Some people might regard Wonder Woman as female counterpart to Superman, some people might regard her as fetish fuel, others might regard her as a character from a seventies TV show that I’m not sure if it was actually any good or not. Some people confuse her with Xena and that’s pretty understandable. But when at her finest, Wonder Woman is a mighty and noble warrior who in every way is a match for Thor Odinson, with a gift for compassion that means she never needs validation from a hammer.
I come to regard Brian Azzarello as one of those writers who rarely steps into mainstream comics, like Warren Ellis. He seems like he has no interest in crossovers or events, and is more at home writing titles for Vertigo. And I feel in the modern era, Wonder Woman should logically be written by a Woman, although DC Comics has an embarrassingly small staple of women writers. So Azzarello on Wonder Woman was a bit of a surprise on the listings of the New 52 launch titles. I sampled the first issue and liked it enough to keep on reading for the next three years.
Reportedly Brian Azzarello didn’t hold particular interest in Wonder Woman before writing the book, and so when give the task he played up the elements that would bring an outsider like him to enjoy the book, and brought an outsider like me to enjoy the book.
Handling art duties at the time was Cliff Chiang, who also collaborated with Azzarello on the fan-favorite “Architecture And Morality” series. His art is fully illuminated, a tinge cutesy, but he still levels enough detail that all the monsters look monstrous. Goran Zuduka was a fine regular fill-in artist, and Tony Akins was an okay occasional fill-in artist. Colourist Matthew Wilson always gave the book a constant classical/regal richness. Wonder Woman wore pants during scenes when it made sense for her to wear pants and she wore her usual attire when she had to kick all the ass.
Much has been discussed regarding Wonder Woman now dating Superman in Justice League, and in her own book, that detail is completely un-mentioned, in fact the rest of the DC Universe is pretty much left alone. This is not a book of DC’s common language of superheroics, but it was a story about the affairs of Gods who have been redesigned to no longer wear togas but instead prefer fancy suits and dresses that match the drinks they constantly imbibe.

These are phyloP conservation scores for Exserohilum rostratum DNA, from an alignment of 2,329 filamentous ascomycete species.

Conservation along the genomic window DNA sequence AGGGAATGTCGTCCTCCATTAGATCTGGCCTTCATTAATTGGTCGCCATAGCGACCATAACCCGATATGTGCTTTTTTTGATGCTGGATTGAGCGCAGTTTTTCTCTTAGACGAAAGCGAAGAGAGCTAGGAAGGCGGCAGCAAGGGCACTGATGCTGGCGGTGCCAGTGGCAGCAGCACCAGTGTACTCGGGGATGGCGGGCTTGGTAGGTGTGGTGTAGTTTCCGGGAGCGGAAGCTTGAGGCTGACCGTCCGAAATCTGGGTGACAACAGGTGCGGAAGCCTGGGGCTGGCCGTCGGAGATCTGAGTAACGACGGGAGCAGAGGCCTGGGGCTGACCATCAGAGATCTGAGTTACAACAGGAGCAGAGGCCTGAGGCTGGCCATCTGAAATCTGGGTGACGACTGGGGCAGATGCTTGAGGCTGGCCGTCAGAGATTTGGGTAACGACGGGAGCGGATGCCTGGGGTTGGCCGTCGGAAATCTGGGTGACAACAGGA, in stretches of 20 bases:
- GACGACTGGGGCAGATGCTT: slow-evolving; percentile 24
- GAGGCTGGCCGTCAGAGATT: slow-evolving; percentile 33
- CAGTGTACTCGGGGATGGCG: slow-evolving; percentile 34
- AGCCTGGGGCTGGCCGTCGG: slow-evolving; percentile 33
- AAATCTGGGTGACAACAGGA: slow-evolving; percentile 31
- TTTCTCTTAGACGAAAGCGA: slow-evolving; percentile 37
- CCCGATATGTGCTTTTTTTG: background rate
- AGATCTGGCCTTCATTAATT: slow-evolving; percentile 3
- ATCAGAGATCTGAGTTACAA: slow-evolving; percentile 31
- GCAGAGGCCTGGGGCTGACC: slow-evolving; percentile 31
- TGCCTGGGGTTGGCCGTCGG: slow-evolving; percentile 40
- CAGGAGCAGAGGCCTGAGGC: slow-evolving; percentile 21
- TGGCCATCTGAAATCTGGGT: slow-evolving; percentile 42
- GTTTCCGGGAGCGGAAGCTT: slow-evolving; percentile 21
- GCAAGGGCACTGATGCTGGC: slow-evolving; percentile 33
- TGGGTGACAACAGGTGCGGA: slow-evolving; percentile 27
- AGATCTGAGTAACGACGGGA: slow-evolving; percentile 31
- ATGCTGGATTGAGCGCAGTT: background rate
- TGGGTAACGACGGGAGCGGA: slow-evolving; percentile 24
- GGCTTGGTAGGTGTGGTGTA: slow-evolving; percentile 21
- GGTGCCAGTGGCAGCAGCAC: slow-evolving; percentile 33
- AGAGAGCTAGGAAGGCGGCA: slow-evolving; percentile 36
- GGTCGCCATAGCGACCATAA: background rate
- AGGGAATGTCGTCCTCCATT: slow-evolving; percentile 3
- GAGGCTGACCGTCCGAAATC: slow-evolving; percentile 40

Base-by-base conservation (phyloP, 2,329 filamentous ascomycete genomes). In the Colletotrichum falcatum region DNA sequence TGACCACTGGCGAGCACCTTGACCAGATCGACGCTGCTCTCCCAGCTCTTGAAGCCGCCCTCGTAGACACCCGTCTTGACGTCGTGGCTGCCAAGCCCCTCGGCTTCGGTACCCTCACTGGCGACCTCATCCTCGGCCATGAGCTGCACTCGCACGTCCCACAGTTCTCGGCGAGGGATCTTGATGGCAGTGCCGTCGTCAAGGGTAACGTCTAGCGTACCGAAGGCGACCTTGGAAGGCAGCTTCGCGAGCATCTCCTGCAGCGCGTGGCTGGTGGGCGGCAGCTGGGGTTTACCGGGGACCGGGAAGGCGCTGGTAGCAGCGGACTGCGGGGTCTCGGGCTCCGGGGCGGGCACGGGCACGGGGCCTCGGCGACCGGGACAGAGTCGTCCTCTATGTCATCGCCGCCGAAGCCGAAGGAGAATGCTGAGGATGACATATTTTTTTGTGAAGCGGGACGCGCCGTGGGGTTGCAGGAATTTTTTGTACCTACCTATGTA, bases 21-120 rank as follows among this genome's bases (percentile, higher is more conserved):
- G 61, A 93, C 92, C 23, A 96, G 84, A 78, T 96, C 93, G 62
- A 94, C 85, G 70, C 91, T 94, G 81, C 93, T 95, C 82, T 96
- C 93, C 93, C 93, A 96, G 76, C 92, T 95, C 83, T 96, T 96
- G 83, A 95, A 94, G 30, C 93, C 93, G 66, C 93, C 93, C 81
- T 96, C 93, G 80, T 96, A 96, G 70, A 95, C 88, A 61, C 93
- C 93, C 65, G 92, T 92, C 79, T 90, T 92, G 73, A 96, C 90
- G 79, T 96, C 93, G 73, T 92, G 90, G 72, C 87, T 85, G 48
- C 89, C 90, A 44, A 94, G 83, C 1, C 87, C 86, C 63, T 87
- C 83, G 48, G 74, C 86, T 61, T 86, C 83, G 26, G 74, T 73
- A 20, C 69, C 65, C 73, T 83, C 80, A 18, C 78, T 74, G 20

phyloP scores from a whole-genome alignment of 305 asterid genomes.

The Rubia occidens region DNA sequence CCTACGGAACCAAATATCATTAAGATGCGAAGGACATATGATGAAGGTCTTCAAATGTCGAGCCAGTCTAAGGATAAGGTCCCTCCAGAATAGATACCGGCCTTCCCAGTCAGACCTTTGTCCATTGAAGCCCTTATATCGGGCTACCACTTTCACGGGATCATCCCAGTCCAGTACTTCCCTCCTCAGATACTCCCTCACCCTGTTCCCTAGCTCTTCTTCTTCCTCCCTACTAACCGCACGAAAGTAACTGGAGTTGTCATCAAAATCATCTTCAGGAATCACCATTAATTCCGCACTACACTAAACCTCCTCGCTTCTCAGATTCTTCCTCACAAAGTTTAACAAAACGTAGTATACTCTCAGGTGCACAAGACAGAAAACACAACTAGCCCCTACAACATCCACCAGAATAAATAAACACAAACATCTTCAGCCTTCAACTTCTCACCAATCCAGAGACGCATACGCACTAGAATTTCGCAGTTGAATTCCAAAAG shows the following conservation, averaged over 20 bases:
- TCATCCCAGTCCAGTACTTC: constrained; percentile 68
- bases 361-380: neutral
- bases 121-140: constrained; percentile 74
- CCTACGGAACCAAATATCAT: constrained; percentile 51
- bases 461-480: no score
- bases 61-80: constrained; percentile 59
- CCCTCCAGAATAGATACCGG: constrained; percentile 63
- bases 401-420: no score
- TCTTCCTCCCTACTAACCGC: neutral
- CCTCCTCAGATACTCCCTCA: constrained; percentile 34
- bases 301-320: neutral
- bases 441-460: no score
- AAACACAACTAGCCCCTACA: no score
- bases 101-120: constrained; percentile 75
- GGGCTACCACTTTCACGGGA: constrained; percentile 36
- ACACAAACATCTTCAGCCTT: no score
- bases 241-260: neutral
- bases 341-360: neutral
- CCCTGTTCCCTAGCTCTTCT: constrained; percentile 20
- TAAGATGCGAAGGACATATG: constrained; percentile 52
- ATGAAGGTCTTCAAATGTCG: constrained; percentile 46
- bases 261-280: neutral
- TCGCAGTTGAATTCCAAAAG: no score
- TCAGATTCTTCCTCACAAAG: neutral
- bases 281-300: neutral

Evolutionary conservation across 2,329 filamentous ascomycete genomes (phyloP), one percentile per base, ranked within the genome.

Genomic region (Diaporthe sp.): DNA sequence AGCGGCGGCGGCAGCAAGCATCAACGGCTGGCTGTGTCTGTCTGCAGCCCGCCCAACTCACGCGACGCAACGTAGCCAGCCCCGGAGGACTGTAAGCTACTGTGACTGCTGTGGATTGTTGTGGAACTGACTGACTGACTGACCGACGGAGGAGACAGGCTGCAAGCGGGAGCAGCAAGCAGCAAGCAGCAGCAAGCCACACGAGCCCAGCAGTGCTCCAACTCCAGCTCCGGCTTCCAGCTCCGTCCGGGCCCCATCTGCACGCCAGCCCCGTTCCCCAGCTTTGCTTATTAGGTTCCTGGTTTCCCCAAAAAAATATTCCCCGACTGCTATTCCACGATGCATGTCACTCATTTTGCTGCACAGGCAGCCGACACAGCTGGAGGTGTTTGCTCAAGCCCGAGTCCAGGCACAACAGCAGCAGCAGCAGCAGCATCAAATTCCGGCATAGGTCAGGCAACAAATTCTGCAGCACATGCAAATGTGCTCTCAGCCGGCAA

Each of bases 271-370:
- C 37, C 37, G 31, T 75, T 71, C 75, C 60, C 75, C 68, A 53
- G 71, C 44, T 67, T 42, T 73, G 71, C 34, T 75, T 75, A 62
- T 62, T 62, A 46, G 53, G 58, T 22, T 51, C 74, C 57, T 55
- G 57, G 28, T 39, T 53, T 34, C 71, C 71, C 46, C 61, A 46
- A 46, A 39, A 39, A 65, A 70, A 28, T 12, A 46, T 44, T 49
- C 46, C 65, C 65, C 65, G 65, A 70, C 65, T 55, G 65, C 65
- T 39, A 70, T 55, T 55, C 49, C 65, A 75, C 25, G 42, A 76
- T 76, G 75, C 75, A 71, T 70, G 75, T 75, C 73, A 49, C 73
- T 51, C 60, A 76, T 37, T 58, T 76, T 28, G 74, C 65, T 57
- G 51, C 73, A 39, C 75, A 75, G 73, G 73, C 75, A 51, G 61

Zeus is missing, and with his absence, there’s a whole lot of fuss and betrayal over who gets to sit upon the throne of Olympus (which is a big deal). Some Gods want the power, others just want excitement, Wonder Woman just wants to protect innocent life. Wonder Woman is stuck protecting the latest of Zeus’s many children and the child’s adorable mother, Zola, while at the same time she has to broker peace and also figure out how to restore her Amazon sisters after Hera turned them into snakes.
This is not a book to read if you want cheesecake and tittilation, there’s a lot of other comics that will pander to readers who need skin. IDW has a new Danger Girl series coming. Wonder Woman panders to people who want to see mythology and unstoppable personal convictions.
But contributed to the larger DC mythos, Wonder Woman’s origin was refined a bit and the mystery of procreation on Paradise island was explained. Also the series had the chance to play with a few of the Jack Kirby’s New God characters from New Genesis; they didn’t make much of an impact on the plot but it’s a relief they were reintroduced in a title that didn’t give them stupid spikey redesigns.
That said, not everybody is completely pleased with the run, some cranky readers found the darker side of Paradise Island to be disappointing. Others were annoyed that the book seemed to enjoy focusing on the reinvented Greek Pantheon than on the title character – but that never bothered me since Lennox and Dio and Hades are all entertaining.
This run doesn’t have much in the way of humor, but it has a ton of charm. And after a while Hera just comes off as Lucille Bluth.
Brian Azzarello’s Wonder Woman ran for 37 issues. That’s 25 normal issues, a #0, and a #23.2. When given the mandates, “Write flashback issue” and “Write a villain focus issue”, Azzarello lived up to the challenge. And there was no Forever Evil tie-in. Nicely, in an era of writers leaving their titles early, Wonder Woman actually feels like it has the ending it was always meant to have.
It would have been nice if the story lasted a bit longer before the book was passed to David and Meredith Finch. Although it looks better than David Finch’s work on Ultimatum and I appreciate the redesigned Wonder Woman armor. If I ever craved more Wonder Woman, I would switch to Peter Tomasi’s “Superman/Wonder Woman” title.
While Marvel’s attempts to put females forwards have been evident with projects like Angela, A-Force, and Ms. Marvel – DC was streets behind; especially with the ordeals regarding Batwoman. But the New52 Wonder Woman was a comic done right. Decades from now it will be fondly remembered as one of the better New52 Launch titles and as one of the better, more Walt Simonson-esq runs on Wonder Woman. It would be great to adapt into an animated direct to video or even a feature film, but Diana’s chance to be cinematic will likely just involve Giganta and Cheetah.
On the other hand, I hear I didn’t miss anything by skipping Azzarello’s “Future’s End” series.
Here’s some trivia, this article was written for a completely different website! However plans changed and thus you get to read it here and I don’t get $15. Oh well.